Happiness isn't happiness without a violin playing goat... or so I've heard it said
Do you ever find yourself watching the same television shows or movies over and over and over again? Or binge-watching entire series’ of shows that you’ve already seen? I can SO relate! If you know me, even just a little, you probably know that I’m obsessed with The Big Bang Theory and watch it whenever it’s on. You may even know that I fall asleep watching (mostly listening) to Frasier on Netflix. If I happen to find Monk or Psych on the channel guide, there’s no question about what I’m going to watch. Most of the time, when I watch these familiar shows, they serve as background noise while I’m on my computer or folding clothes or tidying-up the living room. Other times, it’s a stress reliever – a way for me to decompress – where I veg-out on the sofa, eyes half-glazed as I let the familiar words and characters distract me from the day.
Tonight, I found myself watching Notting Hill for easily the 50th time. I waited expectantly as William Thacker (Hugh Grant) noticed Anna Scott (Julia Roberts) walk into his Travel Book Shop, hopeful for the moment they would make eye contact and casually flirt while discussing his books on the country of Turkey. My heart skipped a beat when Anna Scott kissed William Thacker after she’d gone into his flat to change her clothes and ring for her car after he’d spilled orange juice all over her. I laughed repeatedly with Anna Scott when William Thacker said “whoopsidaisies” twice after fumbling two attempts to climb over the gate into the closed-in community.
Ronan Keating’s version of “When You Say Nothing at All” had me mesmerized once again while Anna and William wandered around the quiet park-like residential enclosure. Near the end of the movie, I held my breath when Anna went back to the book shop asking William if they could have another chance, with those unforgettable words, “I’m also just a girl, standing in front of a boy, asking him to love her.” I thought all hope was lost when he responded with a resounding “no” until his friends encouraged him to try to catch her before she left for America. When “She” by Elvis Costello played during the ending montage of Anna and William’s relationship, I fell in love with the movie all over again.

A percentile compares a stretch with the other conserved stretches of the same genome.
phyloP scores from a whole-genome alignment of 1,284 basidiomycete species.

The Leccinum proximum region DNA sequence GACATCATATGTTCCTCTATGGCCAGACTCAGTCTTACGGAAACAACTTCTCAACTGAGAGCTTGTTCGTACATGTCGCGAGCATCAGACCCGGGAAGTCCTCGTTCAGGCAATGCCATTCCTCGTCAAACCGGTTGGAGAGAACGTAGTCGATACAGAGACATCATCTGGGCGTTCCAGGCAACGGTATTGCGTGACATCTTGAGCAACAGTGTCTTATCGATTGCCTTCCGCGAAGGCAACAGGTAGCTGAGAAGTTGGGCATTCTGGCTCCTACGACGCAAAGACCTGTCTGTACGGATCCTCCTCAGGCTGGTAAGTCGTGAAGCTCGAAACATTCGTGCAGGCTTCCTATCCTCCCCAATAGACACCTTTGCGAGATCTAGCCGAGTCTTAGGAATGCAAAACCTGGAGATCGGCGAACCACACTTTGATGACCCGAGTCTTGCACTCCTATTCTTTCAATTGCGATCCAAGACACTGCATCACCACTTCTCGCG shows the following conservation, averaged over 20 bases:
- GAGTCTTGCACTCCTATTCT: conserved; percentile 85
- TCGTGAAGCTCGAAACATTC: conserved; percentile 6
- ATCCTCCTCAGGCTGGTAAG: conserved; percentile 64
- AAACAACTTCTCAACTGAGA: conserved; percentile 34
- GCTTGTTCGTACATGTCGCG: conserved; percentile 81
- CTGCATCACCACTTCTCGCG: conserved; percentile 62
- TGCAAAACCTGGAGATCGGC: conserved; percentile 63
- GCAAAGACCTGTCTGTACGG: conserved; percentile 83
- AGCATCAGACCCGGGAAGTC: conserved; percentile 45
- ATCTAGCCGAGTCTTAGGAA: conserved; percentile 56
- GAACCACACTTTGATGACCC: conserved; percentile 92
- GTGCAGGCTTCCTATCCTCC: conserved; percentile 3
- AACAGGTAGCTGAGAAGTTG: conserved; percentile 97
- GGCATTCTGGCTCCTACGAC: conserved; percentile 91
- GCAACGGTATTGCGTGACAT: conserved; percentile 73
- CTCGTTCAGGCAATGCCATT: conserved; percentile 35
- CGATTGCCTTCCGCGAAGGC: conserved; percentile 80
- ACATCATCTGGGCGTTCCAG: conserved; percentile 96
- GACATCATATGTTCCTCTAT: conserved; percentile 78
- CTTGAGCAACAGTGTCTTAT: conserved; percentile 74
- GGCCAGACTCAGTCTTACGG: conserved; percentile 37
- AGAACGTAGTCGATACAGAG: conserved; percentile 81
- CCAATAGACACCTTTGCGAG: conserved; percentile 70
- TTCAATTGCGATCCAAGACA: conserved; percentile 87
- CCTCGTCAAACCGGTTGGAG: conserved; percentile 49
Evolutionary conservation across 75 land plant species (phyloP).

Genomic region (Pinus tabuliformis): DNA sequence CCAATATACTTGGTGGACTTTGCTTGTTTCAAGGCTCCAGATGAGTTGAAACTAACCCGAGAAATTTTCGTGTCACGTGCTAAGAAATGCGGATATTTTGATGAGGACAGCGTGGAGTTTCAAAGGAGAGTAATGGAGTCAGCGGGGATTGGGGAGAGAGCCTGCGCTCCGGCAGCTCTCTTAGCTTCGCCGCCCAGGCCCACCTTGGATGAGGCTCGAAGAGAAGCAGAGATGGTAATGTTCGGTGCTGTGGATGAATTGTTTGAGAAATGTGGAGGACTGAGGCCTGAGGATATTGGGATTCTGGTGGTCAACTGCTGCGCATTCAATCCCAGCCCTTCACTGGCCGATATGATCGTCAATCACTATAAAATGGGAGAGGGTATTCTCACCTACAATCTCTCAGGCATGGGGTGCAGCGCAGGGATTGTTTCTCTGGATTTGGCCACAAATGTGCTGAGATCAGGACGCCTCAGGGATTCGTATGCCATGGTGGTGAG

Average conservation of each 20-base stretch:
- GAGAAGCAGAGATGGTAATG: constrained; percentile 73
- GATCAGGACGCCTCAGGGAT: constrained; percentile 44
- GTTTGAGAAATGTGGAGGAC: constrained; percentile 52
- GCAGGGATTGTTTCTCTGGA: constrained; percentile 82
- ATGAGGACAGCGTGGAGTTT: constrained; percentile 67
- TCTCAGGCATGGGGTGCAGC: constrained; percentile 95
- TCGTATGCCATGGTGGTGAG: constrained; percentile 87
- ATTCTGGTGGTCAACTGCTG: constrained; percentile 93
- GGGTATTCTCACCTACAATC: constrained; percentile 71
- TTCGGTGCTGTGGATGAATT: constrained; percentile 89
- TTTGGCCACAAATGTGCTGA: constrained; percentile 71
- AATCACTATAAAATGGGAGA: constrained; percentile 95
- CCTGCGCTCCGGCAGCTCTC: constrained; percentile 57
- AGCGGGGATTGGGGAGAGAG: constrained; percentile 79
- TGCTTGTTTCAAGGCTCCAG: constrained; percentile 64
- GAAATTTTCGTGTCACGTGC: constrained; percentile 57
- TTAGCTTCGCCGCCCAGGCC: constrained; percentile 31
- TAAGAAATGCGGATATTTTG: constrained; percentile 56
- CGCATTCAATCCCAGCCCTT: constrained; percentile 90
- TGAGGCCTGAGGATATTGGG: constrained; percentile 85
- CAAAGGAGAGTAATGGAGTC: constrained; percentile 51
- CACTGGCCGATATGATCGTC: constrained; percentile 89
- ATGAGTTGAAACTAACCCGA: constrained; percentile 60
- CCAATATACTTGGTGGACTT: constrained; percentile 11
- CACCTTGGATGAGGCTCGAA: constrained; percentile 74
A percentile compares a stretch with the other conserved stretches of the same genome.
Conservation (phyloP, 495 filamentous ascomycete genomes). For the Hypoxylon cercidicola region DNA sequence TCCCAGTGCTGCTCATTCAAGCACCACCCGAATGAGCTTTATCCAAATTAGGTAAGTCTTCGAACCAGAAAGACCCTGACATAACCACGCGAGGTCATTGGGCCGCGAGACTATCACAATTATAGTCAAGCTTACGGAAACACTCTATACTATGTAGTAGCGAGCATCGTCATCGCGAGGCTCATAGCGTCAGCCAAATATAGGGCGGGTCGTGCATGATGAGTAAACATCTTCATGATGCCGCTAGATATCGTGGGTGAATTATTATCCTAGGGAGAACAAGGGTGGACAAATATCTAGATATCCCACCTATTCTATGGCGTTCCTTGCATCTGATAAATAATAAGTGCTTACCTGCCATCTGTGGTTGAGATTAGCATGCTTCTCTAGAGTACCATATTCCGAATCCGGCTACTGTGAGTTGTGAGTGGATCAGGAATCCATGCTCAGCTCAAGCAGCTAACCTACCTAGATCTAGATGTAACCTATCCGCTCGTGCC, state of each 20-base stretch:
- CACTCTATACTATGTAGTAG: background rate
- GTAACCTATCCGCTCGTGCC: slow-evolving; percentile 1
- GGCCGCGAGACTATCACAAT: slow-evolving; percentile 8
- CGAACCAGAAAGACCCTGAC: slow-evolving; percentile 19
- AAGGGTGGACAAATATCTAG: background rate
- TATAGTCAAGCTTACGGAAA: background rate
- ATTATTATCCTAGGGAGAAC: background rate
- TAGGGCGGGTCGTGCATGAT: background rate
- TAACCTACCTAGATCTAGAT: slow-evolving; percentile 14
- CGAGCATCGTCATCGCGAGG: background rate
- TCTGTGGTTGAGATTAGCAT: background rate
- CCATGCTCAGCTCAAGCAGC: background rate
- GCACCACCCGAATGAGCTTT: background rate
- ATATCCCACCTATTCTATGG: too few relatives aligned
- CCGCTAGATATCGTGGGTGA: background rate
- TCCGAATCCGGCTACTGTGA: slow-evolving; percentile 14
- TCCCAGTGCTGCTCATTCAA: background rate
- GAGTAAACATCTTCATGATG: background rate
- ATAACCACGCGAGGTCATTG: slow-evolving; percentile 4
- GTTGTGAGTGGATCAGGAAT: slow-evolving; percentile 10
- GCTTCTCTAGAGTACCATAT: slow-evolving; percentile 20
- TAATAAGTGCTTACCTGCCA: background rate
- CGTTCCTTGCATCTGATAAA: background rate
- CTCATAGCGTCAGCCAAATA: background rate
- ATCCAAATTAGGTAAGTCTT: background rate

Apparently, the repetition of watching familiar programming is common enough to be studied by psychologists. According to an article on Medium(dot)com, it’s said to be therapeutic for those who are anxious because it can “reaffirm that there is order in the world.” Lists have even been maintained to track things like the most re-watched films. (In case you’re wondering, Back to the Future, Dirty Dancing, and Die Hard remain in the top ten.)
I’m not a trained psychologist, but based on my own experience, I agree with the “therapeutic nostalgia” idea that they present. When I re-watch my favorite shows or movies, there’s definitely an element of the warm and fuzzy nostalgic predictability that I find comforting. Even though I know that Anna Scott and William Thacker will end up together, I still enjoy watching the connection between them develop from that first meeting in the book shop, to their common appreciation for Chagall’s La Mariée painting with it’s violin-playing goat, to their wedding shown in the ending montage with a violin-playing-goat wedding cake. After all, as Anna and William concurred, “Happiness isn’t happiness without a violin playing goat.”